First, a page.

I don’t think you will get much argument that Uzo Aduba is an Emmy magnet — and deserves to be. She already has three of the winged statuettes at home and is vying for a fourth this year, and what is really impressive is that they are all in different categories. Very few people in the history of the Emmys have done that.
Aduba won her first in 2014 as Guest Actress in a Comedy Series for her acclaimed role as Suzanne “Crazy Eyes” Warren in Orange Is the New Black. She came back the next year and won again, this time as Supporting Actress in a Drama Series for the Netflix show that also brought her five SAG awards. Last year, she took Supporting Actress in a Limited Series or Movie for her role as Shirley Chisholm in FX’s Mrs. America, the only actor from that sterling ensemble to land the gold.
This year she is nominated in yet another category, her first for Lead Actress in a Drama Series, for HBO’s reboot of In Treatment, taking on the key role of the therapist first made famous by Gabriel Byrne. In her complex turn as Dr. Brooke Lawrence she not only serves as a calm voice for numerous patients, but she also has her own bag of troubles in her private life. It makes this quite a juicy role to play, one that could bring her another Emmy come September.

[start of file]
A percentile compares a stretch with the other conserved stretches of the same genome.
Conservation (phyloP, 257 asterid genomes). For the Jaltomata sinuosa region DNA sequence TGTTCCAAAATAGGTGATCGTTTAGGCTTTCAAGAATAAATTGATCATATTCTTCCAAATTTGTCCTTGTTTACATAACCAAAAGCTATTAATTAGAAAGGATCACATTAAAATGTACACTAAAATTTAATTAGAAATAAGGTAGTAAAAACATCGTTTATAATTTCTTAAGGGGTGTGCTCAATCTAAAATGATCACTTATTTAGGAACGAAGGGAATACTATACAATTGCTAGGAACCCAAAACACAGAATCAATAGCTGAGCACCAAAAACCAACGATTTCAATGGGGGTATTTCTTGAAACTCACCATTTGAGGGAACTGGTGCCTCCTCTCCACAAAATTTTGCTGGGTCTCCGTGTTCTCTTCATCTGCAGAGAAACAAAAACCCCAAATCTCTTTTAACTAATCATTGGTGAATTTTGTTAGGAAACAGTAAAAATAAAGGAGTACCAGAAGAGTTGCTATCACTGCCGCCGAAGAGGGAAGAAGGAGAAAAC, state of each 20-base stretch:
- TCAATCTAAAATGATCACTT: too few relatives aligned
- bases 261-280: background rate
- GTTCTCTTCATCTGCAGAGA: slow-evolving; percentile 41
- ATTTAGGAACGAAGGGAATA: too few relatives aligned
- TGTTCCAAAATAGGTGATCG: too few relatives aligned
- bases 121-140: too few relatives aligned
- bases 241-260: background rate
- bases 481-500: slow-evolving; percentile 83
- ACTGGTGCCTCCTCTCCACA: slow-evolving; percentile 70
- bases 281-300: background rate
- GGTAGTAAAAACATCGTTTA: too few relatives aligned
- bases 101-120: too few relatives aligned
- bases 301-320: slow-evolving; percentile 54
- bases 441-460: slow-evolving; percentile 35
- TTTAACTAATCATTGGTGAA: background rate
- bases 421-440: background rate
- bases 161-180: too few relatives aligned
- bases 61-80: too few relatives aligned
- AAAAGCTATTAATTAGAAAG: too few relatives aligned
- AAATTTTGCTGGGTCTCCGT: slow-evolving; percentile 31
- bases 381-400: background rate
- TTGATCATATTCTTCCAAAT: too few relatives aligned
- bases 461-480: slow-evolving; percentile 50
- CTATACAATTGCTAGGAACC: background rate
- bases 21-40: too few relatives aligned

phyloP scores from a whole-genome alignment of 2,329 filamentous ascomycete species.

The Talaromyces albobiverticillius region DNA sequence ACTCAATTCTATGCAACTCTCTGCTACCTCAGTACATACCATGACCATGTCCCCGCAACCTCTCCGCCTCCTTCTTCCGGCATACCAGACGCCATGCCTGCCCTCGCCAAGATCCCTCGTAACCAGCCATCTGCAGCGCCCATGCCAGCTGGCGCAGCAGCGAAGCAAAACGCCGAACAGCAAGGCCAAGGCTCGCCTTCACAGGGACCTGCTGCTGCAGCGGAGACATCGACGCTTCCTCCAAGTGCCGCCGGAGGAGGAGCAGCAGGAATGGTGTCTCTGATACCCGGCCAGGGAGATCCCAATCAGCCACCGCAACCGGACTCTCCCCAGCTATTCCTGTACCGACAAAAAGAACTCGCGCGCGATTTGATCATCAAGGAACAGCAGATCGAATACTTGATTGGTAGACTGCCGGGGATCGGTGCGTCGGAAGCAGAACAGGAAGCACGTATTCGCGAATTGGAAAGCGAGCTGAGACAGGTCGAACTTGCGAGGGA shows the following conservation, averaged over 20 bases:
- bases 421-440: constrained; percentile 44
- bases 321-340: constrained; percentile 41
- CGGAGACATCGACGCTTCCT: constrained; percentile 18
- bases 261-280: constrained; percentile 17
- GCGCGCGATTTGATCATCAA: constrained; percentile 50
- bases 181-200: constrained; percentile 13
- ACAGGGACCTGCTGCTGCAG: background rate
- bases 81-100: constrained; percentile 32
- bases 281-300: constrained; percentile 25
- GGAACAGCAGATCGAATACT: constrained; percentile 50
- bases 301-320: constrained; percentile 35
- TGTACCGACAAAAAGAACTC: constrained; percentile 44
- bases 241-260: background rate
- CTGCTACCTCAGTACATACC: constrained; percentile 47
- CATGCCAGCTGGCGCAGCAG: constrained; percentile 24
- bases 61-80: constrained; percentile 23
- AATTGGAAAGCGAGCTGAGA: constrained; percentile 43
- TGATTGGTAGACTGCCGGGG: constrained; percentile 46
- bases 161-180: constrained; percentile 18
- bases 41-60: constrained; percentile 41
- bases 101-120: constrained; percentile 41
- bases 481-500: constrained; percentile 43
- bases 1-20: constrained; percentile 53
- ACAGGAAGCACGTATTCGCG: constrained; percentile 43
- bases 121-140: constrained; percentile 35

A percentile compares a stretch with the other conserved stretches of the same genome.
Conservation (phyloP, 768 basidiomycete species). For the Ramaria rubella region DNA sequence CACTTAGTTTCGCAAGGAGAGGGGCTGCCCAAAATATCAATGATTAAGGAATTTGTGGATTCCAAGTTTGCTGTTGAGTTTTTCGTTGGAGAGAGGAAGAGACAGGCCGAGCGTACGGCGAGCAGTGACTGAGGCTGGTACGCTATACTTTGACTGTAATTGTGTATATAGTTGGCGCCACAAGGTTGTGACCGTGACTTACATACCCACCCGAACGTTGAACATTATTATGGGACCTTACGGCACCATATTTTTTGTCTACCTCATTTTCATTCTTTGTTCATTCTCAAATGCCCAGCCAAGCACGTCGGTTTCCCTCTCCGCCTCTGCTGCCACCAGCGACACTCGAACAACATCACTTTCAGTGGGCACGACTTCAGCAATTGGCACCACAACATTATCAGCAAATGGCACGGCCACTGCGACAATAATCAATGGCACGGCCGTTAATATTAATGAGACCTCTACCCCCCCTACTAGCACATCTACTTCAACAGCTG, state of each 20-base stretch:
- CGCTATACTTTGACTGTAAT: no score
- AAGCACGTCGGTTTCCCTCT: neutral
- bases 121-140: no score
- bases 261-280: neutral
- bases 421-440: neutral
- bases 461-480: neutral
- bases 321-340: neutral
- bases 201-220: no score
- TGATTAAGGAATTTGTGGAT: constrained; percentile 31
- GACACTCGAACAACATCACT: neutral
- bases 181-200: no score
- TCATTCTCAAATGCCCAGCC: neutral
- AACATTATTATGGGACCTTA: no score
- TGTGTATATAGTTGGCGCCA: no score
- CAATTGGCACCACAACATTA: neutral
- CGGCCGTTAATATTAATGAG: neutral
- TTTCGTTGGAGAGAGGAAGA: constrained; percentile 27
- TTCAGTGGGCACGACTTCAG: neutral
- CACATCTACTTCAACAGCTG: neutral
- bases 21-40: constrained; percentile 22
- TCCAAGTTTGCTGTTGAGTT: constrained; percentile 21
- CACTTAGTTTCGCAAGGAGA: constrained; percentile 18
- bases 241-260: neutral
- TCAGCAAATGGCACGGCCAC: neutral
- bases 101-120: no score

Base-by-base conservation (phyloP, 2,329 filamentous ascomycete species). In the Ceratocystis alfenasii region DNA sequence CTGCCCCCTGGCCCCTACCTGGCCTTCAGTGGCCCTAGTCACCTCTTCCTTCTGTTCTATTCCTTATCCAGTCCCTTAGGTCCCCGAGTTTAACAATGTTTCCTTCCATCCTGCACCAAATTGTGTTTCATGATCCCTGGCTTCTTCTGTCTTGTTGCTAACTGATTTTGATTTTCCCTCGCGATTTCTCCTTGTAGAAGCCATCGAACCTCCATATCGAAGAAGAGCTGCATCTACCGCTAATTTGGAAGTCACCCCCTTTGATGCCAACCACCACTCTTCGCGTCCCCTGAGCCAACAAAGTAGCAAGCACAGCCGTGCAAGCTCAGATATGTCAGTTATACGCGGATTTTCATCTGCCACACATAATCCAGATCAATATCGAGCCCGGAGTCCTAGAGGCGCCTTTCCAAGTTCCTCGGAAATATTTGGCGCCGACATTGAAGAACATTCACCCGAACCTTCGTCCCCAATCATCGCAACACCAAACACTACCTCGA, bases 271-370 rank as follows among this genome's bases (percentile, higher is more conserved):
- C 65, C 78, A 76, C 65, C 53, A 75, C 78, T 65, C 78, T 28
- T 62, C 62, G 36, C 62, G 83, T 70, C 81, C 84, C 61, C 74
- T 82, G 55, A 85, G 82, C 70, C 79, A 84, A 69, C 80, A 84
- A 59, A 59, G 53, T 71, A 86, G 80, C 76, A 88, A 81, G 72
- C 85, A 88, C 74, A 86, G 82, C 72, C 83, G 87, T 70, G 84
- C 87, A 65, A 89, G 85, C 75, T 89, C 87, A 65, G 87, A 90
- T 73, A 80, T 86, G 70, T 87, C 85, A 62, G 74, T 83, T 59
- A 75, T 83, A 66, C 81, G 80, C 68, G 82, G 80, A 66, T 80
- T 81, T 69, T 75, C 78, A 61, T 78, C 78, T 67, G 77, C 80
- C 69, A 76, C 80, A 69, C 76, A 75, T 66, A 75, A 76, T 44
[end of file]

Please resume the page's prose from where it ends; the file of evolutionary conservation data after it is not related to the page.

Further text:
Here’s a clip:
Aduba joined me for this week’s episode of my Deadline video series The Actor’s Side to talk about In Treatment, why Emmy voters seem to love her, her own history of therapy, shooting the show during Covid, and so much more. We also talk about how she had decided to quit acting in 2012 just before learning she had landed the role of Crazy Eyes. Obviously, everything changed.
To watch our conversation and get the actor’s side of things from Uzo Aduba, click on the video above.
Check out a new episode of The Actor’s Side every Wednesday during Emmy season. And next week you actually get two. On Monday, Anya Taylor-Joy, nominated for Lead Actress in a Limited Series or Movie for The Queen’s Gambit, joins me. On Wednesday it’s Kenan Thompson, up for two Emmys, one for his new sitcom Kenan and one for his 18th season on Saturday Night Live.